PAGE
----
I have to confess that one of the problems I have as a reader is that I’m a writer. I tend to approach every new book as if it were a manuscript I’m supposed to critique. As a result, it often takes me longer to get into a story because instead of getting lost in the action, I start to mentally edit words and phrases.
This issue occurred again recently when I read Christopher Paul Curtis’ Elijah of Buxton. It is the fictional story of the first free-born child in a Canadian village inhabited by slaves who had escaped from America.
I’ve enjoyed Curtis’ work before particularly Bud, Not Buddy and The Watsons go to Birmingham. I looked forward to being propelled into the 19th century. I didn’t get propelled at all. Instead, I had to squeeze through that literary wall called dialect.
Using dialect in your stories is a tricky thing. You want to use enough so that the reader gets a sense of the period, or the character, or the part of the world in which the story takes place. Too little dialect provides no help. Too much dialect becomes a distraction—especially for the child reader. Some writers prefer not to use dialect at all and instead work more strongly on setting and characterization.
Veda Boyd Jones, in a June 2005 article for The Children’s Writer entitled “Cut the Chit Chat” said, “Don’t use dialect, which makes reading hard for kids. Don’t even drop those final g’s. For instance: Jackson said in his slow southern drawl, ‘Ah’m goin’ fishin’ with him.’ That is much harder to read than ‘I’m going fishing with him.’ You can use colloquialisms in speech patterns to show how a character speaks. If Jackson hails from Texas, he’d say ‘I’m fixing to go fishing with him.’”
But colloquialisms can cause problems, too. What if your reader doesn’t understand the words your character uses? While I read Elijah of Buxton I spent so much time wondering if kids knew what certain words meant, that I got taken out of the story:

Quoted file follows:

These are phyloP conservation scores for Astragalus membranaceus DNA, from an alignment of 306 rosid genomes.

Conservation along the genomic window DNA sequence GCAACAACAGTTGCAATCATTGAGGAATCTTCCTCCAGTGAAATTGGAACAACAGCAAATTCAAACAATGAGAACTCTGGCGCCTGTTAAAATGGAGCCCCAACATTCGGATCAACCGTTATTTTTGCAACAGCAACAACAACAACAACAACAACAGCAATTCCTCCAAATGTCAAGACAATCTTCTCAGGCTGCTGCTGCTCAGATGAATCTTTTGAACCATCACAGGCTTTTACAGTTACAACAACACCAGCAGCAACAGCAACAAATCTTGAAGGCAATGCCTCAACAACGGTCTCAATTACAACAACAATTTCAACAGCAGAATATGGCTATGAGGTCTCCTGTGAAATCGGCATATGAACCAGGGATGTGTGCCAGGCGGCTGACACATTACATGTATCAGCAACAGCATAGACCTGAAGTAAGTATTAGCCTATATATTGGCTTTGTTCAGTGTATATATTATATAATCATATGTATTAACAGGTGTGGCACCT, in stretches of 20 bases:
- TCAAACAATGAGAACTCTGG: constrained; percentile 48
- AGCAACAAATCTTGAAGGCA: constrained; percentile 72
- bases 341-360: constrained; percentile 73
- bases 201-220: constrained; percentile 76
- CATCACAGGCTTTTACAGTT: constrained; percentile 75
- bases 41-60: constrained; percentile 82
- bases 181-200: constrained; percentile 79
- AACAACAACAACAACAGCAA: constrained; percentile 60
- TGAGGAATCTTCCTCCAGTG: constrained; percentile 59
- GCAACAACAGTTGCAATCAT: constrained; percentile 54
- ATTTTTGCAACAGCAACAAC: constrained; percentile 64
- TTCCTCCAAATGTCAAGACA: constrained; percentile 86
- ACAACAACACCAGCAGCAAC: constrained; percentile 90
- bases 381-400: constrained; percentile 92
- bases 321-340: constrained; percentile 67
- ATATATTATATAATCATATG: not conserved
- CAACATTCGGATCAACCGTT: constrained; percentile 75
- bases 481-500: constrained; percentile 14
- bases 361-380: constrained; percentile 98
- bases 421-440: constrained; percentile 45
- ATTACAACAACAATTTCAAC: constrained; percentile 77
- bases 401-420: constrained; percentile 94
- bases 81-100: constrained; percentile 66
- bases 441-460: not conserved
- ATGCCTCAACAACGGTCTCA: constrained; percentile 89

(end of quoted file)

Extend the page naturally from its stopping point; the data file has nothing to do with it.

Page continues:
Pa said, “Hold up, Zeph, they were supposed to be up in Chatham, that means they gunn come from the north. ‘Sides you shouldn’t be out there without no gun, someone with a firearm should go with you.”
“…but hearing ‘em singing all by theirselves like that, they might as well’ve been haints or ghosts singing.”
“…I’m-a-need you not to rile her and n’em girls up none by crying and carrying on…”
An adult will have no problems with these words but I’m not sure the same will be true for kids. I believe they’ll lose momentum as they try to figure out why ‘gun’ is sometimes spelled with one ‘n’ and sometimes spelled with two. An then, when the young readers figure out that “they gunn” is the expression for “they’re going to” they will have been taken out of the action long enough to have to re-read sections. How long will they be willing to do so before they give up?
Elijah of Buxton is a terrific story and Curtis covers a subject not usually presented in children’s literature. The text I read was called a Literature Circle Edition because it included discussion questions at the end of the book. I wish Curtis—or his editor—would have included a glossary as well. It might have helped some children navigate through words like “haint” for “haunt” and other unfamiliar terms and spellings.
If you decide to use dialect or colloquialisms, be spare. Try to find other ways to bring your reader into your character’s life. Use setting. Describe clothing, buildings, vehicles or furniture. Sometimes characterization will contribute. A person living in the 1700s will act differently than a person living in the 1900s. If you must use dialect, be sure the context provides clues. Keep your reader comfortably in the action.